BALTIMORE, Aug. 1 (UPI) -- Reserchers in Baltimore say they're developing a new composite material that may someday restore damaged soft body tissues.
The liquid material, a composite of biological and synthetic molecules, is injected under the skin and then "set" using light to form a more solid structure, a John Hopkins Medical Institutions release said Monday.
One possible use for the product could be reconstructing soldiers' faces disfigured by blast injuries, the researchers said.
The composite nature of the material helps the body accept it, they said.
"Implanted biological materials can mimic the texture of soft tissue, but are usually broken down by the body too fast, while synthetic materials tend to be more permanent but can be rejected by the immune system and typically don't meld well with surrounding natural tissue," researcher Jennifer Elisseeff said. "Our composite material has the best of both worlds, with the biological component enhancing compatibility with the body and the synthetic component contributing to durability."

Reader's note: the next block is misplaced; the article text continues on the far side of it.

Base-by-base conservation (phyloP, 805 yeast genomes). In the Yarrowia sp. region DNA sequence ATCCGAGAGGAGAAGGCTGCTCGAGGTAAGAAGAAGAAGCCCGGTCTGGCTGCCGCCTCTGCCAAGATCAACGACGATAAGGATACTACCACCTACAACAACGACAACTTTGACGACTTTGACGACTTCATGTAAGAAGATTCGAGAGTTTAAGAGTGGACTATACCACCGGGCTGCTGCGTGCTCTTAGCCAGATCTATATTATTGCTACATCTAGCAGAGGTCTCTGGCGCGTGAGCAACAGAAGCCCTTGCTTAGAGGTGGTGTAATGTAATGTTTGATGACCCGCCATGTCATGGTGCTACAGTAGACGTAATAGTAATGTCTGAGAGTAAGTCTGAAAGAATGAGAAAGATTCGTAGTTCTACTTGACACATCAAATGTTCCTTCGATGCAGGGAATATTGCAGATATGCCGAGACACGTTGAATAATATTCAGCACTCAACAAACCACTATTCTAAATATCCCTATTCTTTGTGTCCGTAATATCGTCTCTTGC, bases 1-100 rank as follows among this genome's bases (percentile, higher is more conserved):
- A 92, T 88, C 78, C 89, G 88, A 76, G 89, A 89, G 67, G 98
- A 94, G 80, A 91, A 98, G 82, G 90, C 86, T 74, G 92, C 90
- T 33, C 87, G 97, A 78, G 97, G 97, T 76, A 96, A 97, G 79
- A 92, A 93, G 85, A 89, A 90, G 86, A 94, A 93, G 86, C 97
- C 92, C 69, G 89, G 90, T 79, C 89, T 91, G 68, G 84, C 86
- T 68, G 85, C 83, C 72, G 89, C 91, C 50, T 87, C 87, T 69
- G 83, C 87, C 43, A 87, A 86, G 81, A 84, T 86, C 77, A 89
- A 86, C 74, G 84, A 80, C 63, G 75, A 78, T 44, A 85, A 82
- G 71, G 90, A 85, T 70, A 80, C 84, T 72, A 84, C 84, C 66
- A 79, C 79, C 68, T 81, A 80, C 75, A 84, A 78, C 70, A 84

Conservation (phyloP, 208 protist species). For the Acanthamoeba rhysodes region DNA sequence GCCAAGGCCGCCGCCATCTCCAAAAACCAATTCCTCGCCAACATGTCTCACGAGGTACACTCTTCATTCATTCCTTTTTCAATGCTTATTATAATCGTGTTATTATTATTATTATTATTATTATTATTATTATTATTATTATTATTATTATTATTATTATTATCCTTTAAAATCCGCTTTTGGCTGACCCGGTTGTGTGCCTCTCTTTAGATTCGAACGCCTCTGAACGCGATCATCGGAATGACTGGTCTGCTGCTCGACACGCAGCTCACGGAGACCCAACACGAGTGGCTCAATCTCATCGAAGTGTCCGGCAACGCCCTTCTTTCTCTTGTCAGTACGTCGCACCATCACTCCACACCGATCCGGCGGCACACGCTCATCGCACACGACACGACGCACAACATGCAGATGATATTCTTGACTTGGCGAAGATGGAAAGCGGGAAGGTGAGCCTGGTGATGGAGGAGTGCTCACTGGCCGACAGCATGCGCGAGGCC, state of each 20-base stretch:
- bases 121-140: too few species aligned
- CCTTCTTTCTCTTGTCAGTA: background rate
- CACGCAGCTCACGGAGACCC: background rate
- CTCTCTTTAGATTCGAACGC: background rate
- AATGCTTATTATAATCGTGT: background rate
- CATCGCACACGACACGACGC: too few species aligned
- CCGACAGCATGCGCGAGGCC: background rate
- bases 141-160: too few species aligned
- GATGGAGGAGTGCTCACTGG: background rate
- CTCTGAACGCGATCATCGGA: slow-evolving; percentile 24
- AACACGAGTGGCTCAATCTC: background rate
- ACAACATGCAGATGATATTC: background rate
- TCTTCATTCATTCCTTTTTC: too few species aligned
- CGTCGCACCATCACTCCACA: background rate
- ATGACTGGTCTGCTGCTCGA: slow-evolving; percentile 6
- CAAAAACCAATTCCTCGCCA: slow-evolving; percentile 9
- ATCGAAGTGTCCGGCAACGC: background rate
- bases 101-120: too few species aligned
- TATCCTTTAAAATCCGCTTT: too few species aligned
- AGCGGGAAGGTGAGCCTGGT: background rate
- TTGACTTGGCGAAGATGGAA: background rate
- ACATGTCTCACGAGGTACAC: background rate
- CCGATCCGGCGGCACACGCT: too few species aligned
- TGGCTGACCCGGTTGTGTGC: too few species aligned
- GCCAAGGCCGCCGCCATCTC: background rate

The compound consists of hyaluronic acid, a natural component in skin that gives it elasticity, and polyethylene glycol, a synthetic molecule used successfully as surgical glue in operations and known not to cause severe immune reactions.
The researchers cautioned that although the material is "promising," it is not yet ready for widespread clinical use.
"We still have to evaluate the persistence and safety of our material in other types of human tissues, like muscle or less fatty regions under the skin of the face, so we can optimize it for specific procedures," Elisseeff said.